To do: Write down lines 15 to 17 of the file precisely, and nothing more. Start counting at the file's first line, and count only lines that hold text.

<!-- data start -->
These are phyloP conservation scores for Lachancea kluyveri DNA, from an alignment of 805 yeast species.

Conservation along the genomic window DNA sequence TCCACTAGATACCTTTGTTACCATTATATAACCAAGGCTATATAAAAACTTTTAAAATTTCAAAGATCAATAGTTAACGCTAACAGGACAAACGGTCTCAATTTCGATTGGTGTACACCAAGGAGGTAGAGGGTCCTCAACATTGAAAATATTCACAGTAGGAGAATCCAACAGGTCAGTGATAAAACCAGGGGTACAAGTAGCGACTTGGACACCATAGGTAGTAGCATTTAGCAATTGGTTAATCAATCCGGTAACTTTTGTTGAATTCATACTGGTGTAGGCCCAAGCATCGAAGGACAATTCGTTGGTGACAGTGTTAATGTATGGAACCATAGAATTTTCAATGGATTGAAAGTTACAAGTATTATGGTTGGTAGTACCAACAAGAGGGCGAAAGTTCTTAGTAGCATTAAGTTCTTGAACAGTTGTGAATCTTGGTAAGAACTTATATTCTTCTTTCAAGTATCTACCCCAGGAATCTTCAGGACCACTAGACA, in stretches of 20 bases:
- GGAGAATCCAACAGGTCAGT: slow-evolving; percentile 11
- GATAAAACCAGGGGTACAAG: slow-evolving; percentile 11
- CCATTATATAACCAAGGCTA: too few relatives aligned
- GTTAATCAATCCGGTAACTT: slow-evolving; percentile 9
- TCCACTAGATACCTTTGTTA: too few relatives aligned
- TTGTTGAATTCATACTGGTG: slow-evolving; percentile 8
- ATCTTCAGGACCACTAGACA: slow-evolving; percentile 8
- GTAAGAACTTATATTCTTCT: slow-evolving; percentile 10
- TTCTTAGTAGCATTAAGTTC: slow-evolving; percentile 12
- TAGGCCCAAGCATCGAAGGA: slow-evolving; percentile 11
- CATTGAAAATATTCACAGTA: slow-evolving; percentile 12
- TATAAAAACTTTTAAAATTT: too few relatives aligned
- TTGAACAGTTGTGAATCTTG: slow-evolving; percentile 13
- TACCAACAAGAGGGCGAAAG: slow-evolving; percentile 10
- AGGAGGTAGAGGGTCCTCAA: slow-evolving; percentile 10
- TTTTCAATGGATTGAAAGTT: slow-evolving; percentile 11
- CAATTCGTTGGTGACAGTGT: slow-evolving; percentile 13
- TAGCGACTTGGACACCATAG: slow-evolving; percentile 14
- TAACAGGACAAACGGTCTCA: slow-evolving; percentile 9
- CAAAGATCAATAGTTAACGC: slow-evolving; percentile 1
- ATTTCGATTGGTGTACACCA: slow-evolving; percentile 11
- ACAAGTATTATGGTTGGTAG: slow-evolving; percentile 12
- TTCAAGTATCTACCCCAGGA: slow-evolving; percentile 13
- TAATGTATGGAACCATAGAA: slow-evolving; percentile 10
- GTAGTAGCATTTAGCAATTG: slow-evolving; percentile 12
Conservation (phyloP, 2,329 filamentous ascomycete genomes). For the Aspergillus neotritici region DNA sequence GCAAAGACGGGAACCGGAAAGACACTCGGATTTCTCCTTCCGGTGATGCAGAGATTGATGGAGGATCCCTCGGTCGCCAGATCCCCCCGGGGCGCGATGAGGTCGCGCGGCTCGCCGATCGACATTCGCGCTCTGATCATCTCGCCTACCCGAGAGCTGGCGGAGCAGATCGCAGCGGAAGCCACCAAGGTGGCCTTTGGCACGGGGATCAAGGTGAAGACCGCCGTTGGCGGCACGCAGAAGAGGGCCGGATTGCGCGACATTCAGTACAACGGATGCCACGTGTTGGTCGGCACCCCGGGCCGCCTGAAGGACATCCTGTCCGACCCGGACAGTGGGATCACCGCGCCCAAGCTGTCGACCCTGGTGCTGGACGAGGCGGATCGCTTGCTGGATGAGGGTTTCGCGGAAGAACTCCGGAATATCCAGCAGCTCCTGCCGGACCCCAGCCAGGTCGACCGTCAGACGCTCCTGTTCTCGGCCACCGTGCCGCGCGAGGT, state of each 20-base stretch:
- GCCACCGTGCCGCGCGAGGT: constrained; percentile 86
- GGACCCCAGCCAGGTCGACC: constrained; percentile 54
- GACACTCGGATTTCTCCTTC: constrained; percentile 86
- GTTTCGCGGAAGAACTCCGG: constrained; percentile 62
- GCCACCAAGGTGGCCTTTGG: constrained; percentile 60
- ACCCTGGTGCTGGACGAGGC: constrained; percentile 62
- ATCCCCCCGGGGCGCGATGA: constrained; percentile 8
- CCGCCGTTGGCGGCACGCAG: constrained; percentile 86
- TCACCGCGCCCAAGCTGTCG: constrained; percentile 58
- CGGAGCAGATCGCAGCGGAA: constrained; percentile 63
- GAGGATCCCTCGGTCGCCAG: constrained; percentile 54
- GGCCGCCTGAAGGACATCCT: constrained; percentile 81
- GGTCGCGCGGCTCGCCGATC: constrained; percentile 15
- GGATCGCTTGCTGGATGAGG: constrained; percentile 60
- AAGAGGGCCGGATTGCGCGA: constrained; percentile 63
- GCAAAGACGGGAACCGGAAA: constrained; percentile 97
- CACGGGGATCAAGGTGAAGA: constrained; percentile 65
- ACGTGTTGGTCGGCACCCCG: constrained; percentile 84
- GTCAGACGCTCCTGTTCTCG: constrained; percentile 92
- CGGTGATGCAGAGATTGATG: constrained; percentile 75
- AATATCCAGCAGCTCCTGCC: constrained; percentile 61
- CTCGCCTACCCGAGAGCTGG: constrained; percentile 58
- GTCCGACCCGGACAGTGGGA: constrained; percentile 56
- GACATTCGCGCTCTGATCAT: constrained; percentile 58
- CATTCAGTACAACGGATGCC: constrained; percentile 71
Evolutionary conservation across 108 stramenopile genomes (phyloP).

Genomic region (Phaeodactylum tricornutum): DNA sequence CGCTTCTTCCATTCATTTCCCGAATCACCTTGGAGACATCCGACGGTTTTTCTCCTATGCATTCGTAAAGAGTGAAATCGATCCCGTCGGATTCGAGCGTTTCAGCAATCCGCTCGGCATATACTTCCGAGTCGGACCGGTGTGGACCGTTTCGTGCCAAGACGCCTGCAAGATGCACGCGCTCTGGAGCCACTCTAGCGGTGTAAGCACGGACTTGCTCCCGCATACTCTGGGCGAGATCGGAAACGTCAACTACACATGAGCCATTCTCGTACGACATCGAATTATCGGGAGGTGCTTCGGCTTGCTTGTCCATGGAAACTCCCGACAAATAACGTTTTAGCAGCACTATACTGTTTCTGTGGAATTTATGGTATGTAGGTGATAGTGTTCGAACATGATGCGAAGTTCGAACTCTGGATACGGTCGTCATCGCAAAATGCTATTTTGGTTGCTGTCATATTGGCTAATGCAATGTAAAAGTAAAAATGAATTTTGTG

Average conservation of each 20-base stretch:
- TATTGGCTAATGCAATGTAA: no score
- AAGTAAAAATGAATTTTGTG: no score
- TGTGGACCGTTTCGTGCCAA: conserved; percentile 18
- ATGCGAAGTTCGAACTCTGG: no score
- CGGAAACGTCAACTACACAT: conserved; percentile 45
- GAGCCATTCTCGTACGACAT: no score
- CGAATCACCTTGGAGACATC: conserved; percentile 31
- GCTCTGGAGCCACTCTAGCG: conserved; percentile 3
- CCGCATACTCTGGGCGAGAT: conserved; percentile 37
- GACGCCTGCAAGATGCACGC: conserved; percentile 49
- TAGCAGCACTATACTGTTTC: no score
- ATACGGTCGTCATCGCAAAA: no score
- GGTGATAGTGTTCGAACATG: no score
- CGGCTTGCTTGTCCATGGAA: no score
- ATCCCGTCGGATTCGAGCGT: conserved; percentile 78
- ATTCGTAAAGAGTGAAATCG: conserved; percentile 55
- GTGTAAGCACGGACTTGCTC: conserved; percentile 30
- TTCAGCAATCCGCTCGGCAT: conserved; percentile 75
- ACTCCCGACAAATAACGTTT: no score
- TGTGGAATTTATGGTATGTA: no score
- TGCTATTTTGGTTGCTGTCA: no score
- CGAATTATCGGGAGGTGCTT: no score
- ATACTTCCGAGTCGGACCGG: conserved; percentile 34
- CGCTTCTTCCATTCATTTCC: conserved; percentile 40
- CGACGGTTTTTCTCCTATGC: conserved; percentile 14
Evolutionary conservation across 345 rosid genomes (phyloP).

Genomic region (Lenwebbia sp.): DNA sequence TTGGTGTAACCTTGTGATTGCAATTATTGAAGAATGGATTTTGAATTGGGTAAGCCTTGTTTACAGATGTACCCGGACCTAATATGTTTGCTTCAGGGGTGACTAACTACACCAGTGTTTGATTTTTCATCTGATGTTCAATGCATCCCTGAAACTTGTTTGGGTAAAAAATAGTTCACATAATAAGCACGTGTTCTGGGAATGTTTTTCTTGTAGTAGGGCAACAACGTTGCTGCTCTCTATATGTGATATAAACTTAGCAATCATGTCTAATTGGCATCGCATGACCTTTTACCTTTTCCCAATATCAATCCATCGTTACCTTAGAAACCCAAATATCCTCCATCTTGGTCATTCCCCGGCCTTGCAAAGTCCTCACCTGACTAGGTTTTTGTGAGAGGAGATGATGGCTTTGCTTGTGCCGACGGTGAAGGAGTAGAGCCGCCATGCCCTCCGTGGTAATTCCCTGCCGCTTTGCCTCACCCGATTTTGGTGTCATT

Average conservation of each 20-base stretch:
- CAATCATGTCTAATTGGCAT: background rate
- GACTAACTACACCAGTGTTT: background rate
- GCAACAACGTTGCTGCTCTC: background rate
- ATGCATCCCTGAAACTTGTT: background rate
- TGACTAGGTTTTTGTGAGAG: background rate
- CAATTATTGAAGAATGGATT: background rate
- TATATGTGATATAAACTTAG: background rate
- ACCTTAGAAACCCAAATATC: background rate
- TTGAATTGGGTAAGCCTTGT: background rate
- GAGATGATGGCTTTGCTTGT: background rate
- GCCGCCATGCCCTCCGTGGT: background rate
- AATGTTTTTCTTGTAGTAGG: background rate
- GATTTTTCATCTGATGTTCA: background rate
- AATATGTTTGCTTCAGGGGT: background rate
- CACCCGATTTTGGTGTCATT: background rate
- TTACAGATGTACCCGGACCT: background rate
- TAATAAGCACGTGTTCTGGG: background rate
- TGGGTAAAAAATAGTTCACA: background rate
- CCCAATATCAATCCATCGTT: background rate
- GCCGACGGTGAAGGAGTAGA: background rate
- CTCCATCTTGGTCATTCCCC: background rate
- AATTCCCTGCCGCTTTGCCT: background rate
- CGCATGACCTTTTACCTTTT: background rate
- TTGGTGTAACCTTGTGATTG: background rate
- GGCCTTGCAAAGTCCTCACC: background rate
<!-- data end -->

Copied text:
- TTGAACAGTTGTGAATCTTG: slow-evolving; percentile 13
- TACCAACAAGAGGGCGAAAG: slow-evolving; percentile 10
- AGGAGGTAGAGGGTCCTCAA: slow-evolving; percentile 10